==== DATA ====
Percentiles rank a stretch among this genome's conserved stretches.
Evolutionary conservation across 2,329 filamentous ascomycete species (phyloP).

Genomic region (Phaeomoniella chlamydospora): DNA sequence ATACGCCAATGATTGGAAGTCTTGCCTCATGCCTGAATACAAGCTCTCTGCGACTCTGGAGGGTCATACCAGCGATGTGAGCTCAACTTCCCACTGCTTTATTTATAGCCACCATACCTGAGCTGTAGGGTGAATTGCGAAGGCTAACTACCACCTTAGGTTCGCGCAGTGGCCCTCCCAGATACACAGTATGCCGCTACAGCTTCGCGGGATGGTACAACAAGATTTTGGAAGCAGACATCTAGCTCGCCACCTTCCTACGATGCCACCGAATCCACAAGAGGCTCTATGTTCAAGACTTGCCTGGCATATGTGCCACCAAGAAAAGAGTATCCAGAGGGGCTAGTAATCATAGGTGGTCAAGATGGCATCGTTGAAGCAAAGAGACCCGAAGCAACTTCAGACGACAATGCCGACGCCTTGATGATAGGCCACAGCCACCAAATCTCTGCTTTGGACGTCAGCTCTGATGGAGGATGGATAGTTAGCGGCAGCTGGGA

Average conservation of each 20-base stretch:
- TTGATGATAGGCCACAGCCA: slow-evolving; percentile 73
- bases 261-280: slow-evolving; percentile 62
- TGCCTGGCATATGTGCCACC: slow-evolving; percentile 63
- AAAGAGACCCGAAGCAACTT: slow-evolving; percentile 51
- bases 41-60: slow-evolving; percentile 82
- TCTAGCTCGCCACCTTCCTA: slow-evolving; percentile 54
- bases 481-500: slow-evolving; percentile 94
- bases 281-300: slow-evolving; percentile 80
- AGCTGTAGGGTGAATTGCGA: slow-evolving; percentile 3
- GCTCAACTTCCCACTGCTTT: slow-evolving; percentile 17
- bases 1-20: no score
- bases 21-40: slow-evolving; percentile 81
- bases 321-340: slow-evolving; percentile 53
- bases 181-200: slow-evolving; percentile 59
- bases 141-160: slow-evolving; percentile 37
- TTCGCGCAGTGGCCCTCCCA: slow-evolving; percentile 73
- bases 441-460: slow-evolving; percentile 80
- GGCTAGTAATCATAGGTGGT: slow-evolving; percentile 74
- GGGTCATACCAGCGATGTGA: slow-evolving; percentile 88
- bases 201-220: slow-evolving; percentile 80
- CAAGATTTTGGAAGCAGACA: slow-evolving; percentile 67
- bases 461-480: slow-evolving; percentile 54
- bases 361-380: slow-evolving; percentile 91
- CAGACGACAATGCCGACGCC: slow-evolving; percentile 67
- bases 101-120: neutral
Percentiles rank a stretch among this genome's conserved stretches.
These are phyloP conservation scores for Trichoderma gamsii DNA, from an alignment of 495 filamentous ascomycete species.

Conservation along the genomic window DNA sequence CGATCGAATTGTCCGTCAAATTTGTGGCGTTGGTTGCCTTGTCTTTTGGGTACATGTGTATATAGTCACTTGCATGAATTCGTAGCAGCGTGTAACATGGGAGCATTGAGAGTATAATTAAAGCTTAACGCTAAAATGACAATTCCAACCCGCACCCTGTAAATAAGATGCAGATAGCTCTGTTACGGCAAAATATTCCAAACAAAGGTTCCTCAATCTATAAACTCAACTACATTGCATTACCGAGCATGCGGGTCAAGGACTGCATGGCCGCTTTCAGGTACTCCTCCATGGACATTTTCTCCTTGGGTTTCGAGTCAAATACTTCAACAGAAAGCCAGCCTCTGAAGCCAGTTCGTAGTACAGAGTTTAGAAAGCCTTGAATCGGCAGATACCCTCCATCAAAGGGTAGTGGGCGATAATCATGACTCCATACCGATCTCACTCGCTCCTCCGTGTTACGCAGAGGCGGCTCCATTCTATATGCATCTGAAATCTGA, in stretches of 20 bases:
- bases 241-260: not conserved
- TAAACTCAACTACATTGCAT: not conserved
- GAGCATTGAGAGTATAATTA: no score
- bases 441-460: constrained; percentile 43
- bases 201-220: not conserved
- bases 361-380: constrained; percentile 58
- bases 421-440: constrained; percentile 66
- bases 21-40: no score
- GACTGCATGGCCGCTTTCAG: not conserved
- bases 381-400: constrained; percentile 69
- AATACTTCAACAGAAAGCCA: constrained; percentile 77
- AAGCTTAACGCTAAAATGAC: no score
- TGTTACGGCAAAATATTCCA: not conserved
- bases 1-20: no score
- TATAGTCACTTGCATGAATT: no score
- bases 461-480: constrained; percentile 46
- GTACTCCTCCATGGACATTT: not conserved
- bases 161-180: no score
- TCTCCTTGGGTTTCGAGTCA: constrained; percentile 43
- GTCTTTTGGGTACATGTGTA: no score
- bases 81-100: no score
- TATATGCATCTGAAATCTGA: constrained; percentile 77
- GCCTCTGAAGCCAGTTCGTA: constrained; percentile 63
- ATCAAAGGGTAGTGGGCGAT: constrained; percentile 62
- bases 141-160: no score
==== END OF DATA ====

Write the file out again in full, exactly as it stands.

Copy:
Percentiles rank a stretch among this genome's conserved stretches.
Evolutionary conservation across 2,329 filamentous ascomycete species (phyloP).

Genomic region (Phaeomoniella chlamydospora): DNA sequence ATACGCCAATGATTGGAAGTCTTGCCTCATGCCTGAATACAAGCTCTCTGCGACTCTGGAGGGTCATACCAGCGATGTGAGCTCAACTTCCCACTGCTTTATTTATAGCCACCATACCTGAGCTGTAGGGTGAATTGCGAAGGCTAACTACCACCTTAGGTTCGCGCAGTGGCCCTCCCAGATACACAGTATGCCGCTACAGCTTCGCGGGATGGTACAACAAGATTTTGGAAGCAGACATCTAGCTCGCCACCTTCCTACGATGCCACCGAATCCACAAGAGGCTCTATGTTCAAGACTTGCCTGGCATATGTGCCACCAAGAAAAGAGTATCCAGAGGGGCTAGTAATCATAGGTGGTCAAGATGGCATCGTTGAAGCAAAGAGACCCGAAGCAACTTCAGACGACAATGCCGACGCCTTGATGATAGGCCACAGCCACCAAATCTCTGCTTTGGACGTCAGCTCTGATGGAGGATGGATAGTTAGCGGCAGCTGGGA

Average conservation of each 20-base stretch:
- TTGATGATAGGCCACAGCCA: slow-evolving; percentile 73
- bases 261-280: slow-evolving; percentile 62
- TGCCTGGCATATGTGCCACC: slow-evolving; percentile 63
- AAAGAGACCCGAAGCAACTT: slow-evolving; percentile 51
- bases 41-60: slow-evolving; percentile 82
- TCTAGCTCGCCACCTTCCTA: slow-evolving; percentile 54
- bases 481-500: slow-evolving; percentile 94
- bases 281-300: slow-evolving; percentile 80
- AGCTGTAGGGTGAATTGCGA: slow-evolving; percentile 3
- GCTCAACTTCCCACTGCTTT: slow-evolving; percentile 17
- bases 1-20: no score
- bases 21-40: slow-evolving; percentile 81
- bases 321-340: slow-evolving; percentile 53
- bases 181-200: slow-evolving; percentile 59
- bases 141-160: slow-evolving; percentile 37
- TTCGCGCAGTGGCCCTCCCA: slow-evolving; percentile 73
- bases 441-460: slow-evolving; percentile 80
- GGCTAGTAATCATAGGTGGT: slow-evolving; percentile 74
- GGGTCATACCAGCGATGTGA: slow-evolving; percentile 88
- bases 201-220: slow-evolving; percentile 80
- CAAGATTTTGGAAGCAGACA: slow-evolving; percentile 67
- bases 461-480: slow-evolving; percentile 54
- bases 361-380: slow-evolving; percentile 91
- CAGACGACAATGCCGACGCC: slow-evolving; percentile 67
- bases 101-120: neutral
Percentiles rank a stretch among this genome's conserved stretches.
These are phyloP conservation scores for Trichoderma gamsii DNA, from an alignment of 495 filamentous ascomycete species.

Conservation along the genomic window DNA sequence CGATCGAATTGTCCGTCAAATTTGTGGCGTTGGTTGCCTTGTCTTTTGGGTACATGTGTATATAGTCACTTGCATGAATTCGTAGCAGCGTGTAACATGGGAGCATTGAGAGTATAATTAAAGCTTAACGCTAAAATGACAATTCCAACCCGCACCCTGTAAATAAGATGCAGATAGCTCTGTTACGGCAAAATATTCCAAACAAAGGTTCCTCAATCTATAAACTCAACTACATTGCATTACCGAGCATGCGGGTCAAGGACTGCATGGCCGCTTTCAGGTACTCCTCCATGGACATTTTCTCCTTGGGTTTCGAGTCAAATACTTCAACAGAAAGCCAGCCTCTGAAGCCAGTTCGTAGTACAGAGTTTAGAAAGCCTTGAATCGGCAGATACCCTCCATCAAAGGGTAGTGGGCGATAATCATGACTCCATACCGATCTCACTCGCTCCTCCGTGTTACGCAGAGGCGGCTCCATTCTATATGCATCTGAAATCTGA, in stretches of 20 bases:
- bases 241-260: not conserved
- TAAACTCAACTACATTGCAT: not conserved
- GAGCATTGAGAGTATAATTA: no score
- bases 441-460: constrained; percentile 43
- bases 201-220: not conserved
- bases 361-380: constrained; percentile 58
- bases 421-440: constrained; percentile 66
- bases 21-40: no score
- GACTGCATGGCCGCTTTCAG: not conserved
- bases 381-400: constrained; percentile 69
- AATACTTCAACAGAAAGCCA: constrained; percentile 77
- AAGCTTAACGCTAAAATGAC: no score
- TGTTACGGCAAAATATTCCA: not conserved
- bases 1-20: no score
- TATAGTCACTTGCATGAATT: no score
- bases 461-480: constrained; percentile 46
- GTACTCCTCCATGGACATTT: not conserved
- bases 161-180: no score
- TCTCCTTGGGTTTCGAGTCA: constrained; percentile 43
- GTCTTTTGGGTACATGTGTA: no score
- bases 81-100: no score
- TATATGCATCTGAAATCTGA: constrained; percentile 77
- GCCTCTGAAGCCAGTTCGTA: constrained; percentile 63
- ATCAAAGGGTAGTGGGCGAT: constrained; percentile 62
- bases 141-160: no score